Wi-LAN, Inc. v. LG Elecs., Inc.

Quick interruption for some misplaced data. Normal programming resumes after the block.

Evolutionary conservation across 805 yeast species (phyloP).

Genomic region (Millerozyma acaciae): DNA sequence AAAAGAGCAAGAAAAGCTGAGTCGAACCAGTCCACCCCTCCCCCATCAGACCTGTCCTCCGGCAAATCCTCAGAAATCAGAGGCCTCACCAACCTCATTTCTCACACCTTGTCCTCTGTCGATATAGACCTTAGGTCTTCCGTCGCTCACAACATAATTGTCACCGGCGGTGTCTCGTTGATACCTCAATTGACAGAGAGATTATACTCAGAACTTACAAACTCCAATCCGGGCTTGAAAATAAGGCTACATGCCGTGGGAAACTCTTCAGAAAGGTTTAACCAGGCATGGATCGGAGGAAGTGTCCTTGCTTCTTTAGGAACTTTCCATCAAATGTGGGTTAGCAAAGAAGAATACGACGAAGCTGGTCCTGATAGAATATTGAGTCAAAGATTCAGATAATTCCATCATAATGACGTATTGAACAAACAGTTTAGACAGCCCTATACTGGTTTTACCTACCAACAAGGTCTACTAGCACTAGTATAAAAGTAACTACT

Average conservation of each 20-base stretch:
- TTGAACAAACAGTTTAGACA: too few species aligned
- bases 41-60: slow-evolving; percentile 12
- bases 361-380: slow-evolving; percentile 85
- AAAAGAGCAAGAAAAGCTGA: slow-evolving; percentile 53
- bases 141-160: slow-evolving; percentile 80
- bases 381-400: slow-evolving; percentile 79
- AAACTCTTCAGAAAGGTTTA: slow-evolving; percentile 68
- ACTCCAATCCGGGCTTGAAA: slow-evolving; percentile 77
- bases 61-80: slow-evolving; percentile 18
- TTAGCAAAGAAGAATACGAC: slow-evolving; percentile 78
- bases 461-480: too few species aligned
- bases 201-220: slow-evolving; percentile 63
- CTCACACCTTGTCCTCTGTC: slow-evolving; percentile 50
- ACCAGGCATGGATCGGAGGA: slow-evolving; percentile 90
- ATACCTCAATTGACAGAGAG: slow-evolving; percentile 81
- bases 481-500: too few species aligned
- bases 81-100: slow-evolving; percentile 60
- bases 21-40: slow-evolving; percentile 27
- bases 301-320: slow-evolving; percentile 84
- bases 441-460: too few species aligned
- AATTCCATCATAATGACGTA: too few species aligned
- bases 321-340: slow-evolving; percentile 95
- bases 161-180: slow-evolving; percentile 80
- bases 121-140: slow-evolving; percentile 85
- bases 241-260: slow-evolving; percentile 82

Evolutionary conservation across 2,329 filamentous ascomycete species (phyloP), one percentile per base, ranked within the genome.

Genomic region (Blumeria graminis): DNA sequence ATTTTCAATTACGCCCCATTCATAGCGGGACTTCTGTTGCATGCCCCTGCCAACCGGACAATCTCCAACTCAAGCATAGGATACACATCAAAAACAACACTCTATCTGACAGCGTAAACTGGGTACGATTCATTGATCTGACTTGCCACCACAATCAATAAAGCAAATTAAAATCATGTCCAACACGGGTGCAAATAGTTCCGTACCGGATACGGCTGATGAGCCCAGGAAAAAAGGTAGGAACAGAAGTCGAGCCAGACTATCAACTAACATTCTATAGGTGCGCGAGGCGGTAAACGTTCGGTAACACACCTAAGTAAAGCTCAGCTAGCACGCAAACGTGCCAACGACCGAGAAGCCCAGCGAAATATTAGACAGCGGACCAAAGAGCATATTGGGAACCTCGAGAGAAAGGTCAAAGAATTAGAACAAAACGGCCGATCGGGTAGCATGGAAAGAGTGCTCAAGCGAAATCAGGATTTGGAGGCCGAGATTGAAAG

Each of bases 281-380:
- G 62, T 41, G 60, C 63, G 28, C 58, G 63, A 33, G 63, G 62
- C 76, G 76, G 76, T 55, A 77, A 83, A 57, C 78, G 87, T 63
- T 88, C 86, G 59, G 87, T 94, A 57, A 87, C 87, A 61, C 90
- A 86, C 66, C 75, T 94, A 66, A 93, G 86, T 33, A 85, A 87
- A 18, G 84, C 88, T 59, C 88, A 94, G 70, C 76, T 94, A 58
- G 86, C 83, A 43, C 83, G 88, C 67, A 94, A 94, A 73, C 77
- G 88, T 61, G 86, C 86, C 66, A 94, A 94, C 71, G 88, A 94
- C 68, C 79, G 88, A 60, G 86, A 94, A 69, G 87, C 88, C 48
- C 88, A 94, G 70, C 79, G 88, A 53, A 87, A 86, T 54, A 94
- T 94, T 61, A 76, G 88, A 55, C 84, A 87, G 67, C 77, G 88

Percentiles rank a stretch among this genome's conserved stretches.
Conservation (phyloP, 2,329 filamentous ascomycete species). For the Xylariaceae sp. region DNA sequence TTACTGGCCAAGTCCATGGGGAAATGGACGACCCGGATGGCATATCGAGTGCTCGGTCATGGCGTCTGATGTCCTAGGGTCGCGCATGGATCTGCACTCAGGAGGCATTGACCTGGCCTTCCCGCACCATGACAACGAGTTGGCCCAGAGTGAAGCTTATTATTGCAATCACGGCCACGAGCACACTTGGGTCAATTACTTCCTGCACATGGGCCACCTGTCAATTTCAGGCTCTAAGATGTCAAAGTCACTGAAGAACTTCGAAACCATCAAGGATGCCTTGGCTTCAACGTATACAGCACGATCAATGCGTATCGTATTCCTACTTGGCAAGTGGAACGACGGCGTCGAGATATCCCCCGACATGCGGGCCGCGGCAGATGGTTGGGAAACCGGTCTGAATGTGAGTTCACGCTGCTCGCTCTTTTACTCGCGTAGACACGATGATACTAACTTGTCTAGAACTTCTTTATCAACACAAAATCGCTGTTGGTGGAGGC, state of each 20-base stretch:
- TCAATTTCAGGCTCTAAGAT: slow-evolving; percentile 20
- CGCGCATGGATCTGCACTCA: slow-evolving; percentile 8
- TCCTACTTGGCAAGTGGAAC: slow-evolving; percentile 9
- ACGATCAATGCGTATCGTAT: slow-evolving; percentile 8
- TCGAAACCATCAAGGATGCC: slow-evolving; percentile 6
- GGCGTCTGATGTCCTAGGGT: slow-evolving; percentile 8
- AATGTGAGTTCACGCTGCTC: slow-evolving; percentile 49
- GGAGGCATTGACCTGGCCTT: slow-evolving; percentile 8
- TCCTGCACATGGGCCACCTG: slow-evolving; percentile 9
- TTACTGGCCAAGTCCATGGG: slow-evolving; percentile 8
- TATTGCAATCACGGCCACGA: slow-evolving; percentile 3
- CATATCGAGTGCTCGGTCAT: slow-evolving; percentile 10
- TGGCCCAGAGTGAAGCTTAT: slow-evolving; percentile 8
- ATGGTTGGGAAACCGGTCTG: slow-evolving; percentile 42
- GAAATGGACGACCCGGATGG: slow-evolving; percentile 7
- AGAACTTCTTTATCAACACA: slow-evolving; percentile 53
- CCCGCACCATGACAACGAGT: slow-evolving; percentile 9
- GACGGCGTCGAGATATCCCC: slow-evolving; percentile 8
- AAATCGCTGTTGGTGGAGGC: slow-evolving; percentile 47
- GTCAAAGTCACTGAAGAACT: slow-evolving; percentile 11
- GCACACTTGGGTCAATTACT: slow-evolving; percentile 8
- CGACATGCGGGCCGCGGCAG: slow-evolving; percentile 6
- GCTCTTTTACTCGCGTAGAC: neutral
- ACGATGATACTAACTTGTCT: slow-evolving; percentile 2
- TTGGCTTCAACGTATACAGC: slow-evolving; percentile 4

LG took a license from Wi-LAN’s predecessor for a patent concerning V-chip technology for ratings-based blocking of television programs. LG subsequently claimed that it owed no royalties because its televisions did not practice Wi-LAN’s technology. Wi-LAN forwarded to LG a letter written by outside counsel (Townsend), naming Wi-LAN’s general counsel and vice president, as addressee. It was marked “CONFIDENTIAL” and contained analysis of Wi-LAN’s patent rights as applied to LG’s technology, opining that LG was practicing Wi-LAN’s technology and owed royalties. Wi-LAN’s disclosure of the letter was an intentional effort to convince LG to revise its position and pay royalties. Wi-LAN later sued for patent infringement, identifying Townsend as litigation counsel. LG served a subpoena on Townsend for documents and testimony relating to the subject matter of the letter, claiming that any privilege was absolutely waived by voluntary disclosure of the letter. Townsend unsuccessfully argued that any waiver should be limited to the letter. The district court found Townsend in contempt, and entered sanctions in the amount of LG’s costs and fees. The Federal Circuit vacated and remanded. The district court erred by rejecting considerations of fairness: whether LG would be unfairly prejudiced by assertion of privilege beyond the four corners of the letter. View "Wi-LAN, Inc. v. LG Elecs., Inc." on Justia Law